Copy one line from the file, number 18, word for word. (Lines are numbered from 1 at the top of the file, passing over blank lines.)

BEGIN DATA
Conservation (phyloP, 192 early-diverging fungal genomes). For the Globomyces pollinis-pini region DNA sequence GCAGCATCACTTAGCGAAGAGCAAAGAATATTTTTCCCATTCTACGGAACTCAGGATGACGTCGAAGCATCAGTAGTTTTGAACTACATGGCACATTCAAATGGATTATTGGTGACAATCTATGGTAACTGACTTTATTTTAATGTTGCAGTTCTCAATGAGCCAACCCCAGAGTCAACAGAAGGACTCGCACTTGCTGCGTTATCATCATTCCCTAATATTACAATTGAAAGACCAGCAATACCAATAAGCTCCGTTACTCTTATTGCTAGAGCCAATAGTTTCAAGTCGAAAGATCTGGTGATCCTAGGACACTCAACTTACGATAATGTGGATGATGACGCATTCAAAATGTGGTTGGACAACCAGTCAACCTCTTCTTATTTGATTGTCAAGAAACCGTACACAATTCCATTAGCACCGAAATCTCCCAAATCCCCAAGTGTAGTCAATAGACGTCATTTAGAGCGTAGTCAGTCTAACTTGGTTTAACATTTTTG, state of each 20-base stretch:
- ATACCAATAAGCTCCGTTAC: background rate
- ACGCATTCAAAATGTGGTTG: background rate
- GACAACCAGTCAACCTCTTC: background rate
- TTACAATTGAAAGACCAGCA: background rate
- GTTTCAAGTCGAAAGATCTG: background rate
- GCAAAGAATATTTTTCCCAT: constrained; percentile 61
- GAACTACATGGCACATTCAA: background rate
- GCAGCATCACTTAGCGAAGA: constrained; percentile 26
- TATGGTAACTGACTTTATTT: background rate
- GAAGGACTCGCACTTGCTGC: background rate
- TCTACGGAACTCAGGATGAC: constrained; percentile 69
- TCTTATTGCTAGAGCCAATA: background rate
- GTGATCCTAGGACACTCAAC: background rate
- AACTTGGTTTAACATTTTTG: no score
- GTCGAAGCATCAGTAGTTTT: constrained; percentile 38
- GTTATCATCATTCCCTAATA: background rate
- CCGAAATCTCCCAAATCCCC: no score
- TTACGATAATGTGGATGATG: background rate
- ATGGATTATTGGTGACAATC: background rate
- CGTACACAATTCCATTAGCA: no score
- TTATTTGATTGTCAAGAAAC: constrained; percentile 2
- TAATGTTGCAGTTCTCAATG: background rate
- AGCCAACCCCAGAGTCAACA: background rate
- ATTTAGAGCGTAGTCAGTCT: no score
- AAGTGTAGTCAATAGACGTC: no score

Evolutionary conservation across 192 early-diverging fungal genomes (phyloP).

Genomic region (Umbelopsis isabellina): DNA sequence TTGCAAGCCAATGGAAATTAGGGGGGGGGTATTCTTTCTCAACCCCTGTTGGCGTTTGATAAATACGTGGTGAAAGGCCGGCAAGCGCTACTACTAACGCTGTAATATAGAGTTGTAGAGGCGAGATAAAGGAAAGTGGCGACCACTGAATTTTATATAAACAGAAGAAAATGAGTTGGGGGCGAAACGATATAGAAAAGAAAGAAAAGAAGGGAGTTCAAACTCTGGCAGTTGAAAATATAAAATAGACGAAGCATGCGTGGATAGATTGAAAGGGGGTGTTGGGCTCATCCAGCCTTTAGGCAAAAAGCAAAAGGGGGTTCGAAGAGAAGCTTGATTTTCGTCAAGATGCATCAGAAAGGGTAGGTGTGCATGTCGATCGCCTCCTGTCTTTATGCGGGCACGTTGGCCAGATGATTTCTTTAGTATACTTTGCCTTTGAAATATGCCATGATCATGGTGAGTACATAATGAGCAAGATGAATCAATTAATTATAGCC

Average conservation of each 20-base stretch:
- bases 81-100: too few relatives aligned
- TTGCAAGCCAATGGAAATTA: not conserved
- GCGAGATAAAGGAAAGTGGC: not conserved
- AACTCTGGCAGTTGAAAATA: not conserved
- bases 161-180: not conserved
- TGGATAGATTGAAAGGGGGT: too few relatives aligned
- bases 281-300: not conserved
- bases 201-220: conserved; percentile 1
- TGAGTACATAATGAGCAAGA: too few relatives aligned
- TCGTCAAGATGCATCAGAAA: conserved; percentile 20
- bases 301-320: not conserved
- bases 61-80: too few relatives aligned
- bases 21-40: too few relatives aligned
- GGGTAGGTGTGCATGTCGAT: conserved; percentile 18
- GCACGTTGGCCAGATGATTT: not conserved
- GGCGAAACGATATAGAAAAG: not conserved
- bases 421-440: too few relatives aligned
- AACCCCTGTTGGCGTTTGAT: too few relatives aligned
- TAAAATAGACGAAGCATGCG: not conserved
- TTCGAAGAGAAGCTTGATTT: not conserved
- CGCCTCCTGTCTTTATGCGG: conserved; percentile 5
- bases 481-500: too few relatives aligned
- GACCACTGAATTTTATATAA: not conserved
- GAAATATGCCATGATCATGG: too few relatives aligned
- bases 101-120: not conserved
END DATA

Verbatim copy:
- CCGAAATCTCCCAAATCCCC: no score